Punching above its weight
Housed on the third floor of the Veterans of Foreign Wars building, a 10-minute walk from Capitol Hill and virtually across the street from the Hart Senate Office Building, the Baptist Joint Committee is a small, religious organization operating in the shadows of the most important seat of power in the world. How can it impact deliberations of the decision makers?
The Baptist Joint Committee staff of nine “punches above our weight for the size of organization we are because of the respect the BJC has earned,” Tyler maintains. She is nearing the end of her first year leading a feisty agency with an 80-year history of boldly waving the banner for religious liberty, even for religious organizations with whom it might not agree.
That universal commitment to religious liberty affords the BJC a “surprise factor” because legislators often are puzzled that Baptists are committed to religious liberty for all persons, even including atheists.
“If it’s just religious freedom for some, it’s really religious freedom for none,” Tyler said.
Tyler said the BJC agenda primarily is set by the Supreme Court docket and proposed legislation. Its staff haunts congressional offices and files briefs regularly to inform legislators and the court and to advocate for religious liberty.
The Baptist Joint Committee deals primarily with legislation or litigation at the national level, and then only when it has a religious liberty implication.
For instance, it doesn’t lobby one way or another for “health care” as a whole. But when The Little Sisters of the Poor complained that their exemption on religious grounds from the contraceptive mandate in The Affordable Care Act wasn’t enough, the Baptist Joint Committee got involved.
Tyler said that while the exemption from the contraceptive mandate was fitting, “We feared that overreach by the plaintiffs to demand more might throw into jeopardy the idea of religious accommodations at all.”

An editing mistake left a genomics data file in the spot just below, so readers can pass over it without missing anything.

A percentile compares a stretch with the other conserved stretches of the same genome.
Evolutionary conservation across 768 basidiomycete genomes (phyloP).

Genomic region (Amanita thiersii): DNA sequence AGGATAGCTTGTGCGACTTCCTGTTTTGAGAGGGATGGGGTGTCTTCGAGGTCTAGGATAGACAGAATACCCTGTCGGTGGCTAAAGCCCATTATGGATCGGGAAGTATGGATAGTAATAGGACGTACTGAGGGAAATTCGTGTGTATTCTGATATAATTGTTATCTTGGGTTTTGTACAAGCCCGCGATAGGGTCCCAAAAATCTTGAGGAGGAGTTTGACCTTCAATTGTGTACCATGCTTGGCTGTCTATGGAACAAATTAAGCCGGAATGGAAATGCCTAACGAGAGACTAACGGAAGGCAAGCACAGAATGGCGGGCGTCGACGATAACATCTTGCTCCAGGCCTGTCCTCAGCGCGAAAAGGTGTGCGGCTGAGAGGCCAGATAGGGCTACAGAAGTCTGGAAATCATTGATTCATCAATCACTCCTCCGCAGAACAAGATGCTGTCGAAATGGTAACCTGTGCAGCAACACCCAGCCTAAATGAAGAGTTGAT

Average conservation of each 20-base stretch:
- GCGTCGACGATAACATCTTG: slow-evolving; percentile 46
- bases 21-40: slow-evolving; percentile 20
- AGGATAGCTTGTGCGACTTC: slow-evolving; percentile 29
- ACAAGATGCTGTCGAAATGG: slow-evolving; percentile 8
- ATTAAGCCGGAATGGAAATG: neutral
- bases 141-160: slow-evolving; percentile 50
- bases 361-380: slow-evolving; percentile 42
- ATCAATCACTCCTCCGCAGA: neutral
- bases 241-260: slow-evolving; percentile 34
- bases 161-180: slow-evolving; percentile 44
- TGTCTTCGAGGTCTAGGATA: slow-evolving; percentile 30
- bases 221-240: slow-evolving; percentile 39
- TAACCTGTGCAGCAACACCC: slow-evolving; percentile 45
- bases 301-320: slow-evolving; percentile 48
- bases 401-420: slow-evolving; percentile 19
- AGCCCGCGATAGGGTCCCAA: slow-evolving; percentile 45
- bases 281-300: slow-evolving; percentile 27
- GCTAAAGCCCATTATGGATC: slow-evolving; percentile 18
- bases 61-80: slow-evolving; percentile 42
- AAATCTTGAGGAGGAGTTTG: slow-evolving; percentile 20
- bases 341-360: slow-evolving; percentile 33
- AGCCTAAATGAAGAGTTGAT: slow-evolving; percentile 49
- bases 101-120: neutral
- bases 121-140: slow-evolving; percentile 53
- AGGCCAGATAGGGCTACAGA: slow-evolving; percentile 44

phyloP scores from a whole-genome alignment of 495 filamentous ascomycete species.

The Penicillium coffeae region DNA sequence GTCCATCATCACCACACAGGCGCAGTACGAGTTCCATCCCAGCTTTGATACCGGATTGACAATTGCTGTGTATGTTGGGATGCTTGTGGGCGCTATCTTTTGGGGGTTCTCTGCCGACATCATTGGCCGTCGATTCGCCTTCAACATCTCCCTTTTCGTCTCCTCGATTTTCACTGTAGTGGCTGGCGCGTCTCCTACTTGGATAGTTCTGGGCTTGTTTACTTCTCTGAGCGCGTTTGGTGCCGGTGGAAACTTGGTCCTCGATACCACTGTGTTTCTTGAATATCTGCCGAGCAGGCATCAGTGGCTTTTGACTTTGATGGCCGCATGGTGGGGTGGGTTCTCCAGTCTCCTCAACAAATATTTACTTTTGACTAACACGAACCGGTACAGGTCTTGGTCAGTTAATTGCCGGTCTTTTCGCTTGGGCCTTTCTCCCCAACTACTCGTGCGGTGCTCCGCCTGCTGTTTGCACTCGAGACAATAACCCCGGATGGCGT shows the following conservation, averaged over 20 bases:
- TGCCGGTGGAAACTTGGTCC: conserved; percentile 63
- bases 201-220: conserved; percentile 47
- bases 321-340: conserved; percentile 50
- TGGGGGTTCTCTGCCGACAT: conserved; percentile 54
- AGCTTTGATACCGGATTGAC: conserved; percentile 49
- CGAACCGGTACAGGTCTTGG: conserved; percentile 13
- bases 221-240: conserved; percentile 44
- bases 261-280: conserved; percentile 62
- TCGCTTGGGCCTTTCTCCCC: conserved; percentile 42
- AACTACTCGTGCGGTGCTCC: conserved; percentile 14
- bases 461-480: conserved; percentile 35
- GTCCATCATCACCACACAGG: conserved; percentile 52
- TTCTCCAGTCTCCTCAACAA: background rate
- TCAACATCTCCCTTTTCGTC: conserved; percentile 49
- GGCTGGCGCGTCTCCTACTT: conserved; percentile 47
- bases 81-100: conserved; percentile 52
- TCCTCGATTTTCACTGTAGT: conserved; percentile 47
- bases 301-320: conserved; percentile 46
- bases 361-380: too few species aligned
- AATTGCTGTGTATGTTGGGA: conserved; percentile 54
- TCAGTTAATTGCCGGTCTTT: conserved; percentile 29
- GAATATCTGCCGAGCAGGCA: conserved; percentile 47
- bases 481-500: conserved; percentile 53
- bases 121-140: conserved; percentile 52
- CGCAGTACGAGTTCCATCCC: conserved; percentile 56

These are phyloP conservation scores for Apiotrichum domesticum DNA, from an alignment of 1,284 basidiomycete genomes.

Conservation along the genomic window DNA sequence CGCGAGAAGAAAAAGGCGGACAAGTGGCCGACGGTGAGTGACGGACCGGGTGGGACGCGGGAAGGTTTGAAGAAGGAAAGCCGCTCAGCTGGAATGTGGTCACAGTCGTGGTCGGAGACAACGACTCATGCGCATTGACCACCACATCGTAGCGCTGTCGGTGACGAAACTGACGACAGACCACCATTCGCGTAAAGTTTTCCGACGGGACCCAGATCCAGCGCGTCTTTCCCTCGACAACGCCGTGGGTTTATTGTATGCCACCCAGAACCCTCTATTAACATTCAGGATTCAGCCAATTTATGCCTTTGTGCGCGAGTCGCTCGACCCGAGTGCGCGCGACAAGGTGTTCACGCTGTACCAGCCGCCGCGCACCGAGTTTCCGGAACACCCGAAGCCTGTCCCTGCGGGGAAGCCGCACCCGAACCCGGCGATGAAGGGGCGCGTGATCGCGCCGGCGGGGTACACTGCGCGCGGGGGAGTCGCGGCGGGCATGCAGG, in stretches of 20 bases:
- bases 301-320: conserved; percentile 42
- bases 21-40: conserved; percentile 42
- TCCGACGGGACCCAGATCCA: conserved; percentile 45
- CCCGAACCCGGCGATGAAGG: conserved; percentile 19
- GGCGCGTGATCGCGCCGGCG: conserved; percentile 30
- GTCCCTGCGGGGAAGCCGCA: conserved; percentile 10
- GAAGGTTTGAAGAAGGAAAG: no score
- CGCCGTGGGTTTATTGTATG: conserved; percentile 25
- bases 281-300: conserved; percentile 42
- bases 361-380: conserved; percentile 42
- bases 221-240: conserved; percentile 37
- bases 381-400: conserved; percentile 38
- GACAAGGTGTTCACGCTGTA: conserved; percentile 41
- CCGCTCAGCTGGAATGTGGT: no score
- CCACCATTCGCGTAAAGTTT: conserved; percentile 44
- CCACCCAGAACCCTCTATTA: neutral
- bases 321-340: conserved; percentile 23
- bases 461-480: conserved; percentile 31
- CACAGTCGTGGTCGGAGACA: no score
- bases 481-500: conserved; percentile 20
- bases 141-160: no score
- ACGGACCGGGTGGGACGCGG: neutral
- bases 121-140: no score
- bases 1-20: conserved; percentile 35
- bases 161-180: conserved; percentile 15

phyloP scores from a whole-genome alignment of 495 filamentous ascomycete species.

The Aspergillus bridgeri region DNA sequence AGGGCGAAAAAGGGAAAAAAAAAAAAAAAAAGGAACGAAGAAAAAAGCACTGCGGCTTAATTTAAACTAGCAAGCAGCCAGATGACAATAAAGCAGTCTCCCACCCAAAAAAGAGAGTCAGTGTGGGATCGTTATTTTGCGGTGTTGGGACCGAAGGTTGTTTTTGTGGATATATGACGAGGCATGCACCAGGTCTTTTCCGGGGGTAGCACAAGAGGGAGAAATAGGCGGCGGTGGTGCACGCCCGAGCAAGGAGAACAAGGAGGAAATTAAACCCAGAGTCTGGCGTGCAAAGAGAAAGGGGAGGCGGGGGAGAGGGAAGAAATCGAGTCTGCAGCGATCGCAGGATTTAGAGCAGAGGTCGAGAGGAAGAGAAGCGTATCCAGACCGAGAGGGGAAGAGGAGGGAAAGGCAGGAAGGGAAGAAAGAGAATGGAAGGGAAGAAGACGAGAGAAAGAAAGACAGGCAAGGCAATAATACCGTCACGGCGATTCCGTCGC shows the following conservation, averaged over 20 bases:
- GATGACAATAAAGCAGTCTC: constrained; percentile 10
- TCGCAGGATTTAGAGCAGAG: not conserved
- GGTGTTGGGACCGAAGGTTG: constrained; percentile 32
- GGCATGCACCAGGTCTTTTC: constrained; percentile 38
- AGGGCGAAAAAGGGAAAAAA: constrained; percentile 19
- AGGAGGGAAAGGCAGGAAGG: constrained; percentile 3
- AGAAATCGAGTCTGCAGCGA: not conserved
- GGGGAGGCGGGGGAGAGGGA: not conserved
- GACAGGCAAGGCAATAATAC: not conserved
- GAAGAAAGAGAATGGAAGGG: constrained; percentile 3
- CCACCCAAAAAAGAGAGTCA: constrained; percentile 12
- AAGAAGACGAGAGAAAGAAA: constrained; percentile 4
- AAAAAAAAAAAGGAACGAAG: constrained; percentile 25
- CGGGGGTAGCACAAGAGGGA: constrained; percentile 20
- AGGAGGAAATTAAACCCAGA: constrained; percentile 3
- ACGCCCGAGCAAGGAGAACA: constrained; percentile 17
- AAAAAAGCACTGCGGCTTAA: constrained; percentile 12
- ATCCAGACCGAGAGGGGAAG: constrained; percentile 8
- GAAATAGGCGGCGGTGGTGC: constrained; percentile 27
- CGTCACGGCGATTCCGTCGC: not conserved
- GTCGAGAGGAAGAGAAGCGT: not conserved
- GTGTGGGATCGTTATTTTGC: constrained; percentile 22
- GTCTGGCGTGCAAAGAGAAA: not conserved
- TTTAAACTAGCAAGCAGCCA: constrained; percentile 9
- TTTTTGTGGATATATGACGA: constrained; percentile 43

Americans who believe government and religion should have nothing whatsoever to do with one another do not understand their interweaving in this country’s DNA. There are times and circumstances when both government and religion benefit by mutual cooperation.
The Baptist Joint Committee keeps its eye on what Tyler calls “permissible accommodation in terms of what government does for religion.”
A recent Supreme Court case, for example, ruled that Trinity Lutheran Church in Columbia, Mo., was eligible to receive funds to add a rubberized surface to its playground, an area not exclusively religious and on which community children played.
Although every case is narrowly defined by the facts particular to it, the Trinity case may open the question if churches are eligible for disaster relief funding, especially if their facilities are used for, say, community relief, homeless shelters and food pantries.
While it might seem on the surface that churches would welcome such funds, Tyler cautions that “faith communities need to be mindful of any time they cooperate with government, particularly [receiving] government funding, because of the strings that will follow.”
“We want to make sure generations coming next have a grounding in Baptist history and heritage. I don’t know where else they would get this education we’re providing.”
At the same time, churches benefit because they do not have to apply for 501(c)(3) nonprofit status. That status comes automatically for a church. Churches do not have to file Form 990 for the IRS, which asks other nonprofits for particular information about budgets, gifts and leadership. Churches and other nonprofits do not have to pay property taxes. And ordained ministers, for now, still can receive a significant tax break by claiming a deduction for housing expenses.
A large part of the Baptist Joint Committee mission is to educate the next generation so it doesn’t take religious freedom for granted. Tyler and staff travel extensively to colleges and conferences for educational purposes.
“We want to make sure generations coming next have a grounding in Baptist history and heritage,” Tyler said. “I don’t know where else they would get this education we’re providing.”
Society needs critical thinkers when so many issues are presented as black or white. The BJC challenges them to “view these issues with the complexity they deserve.”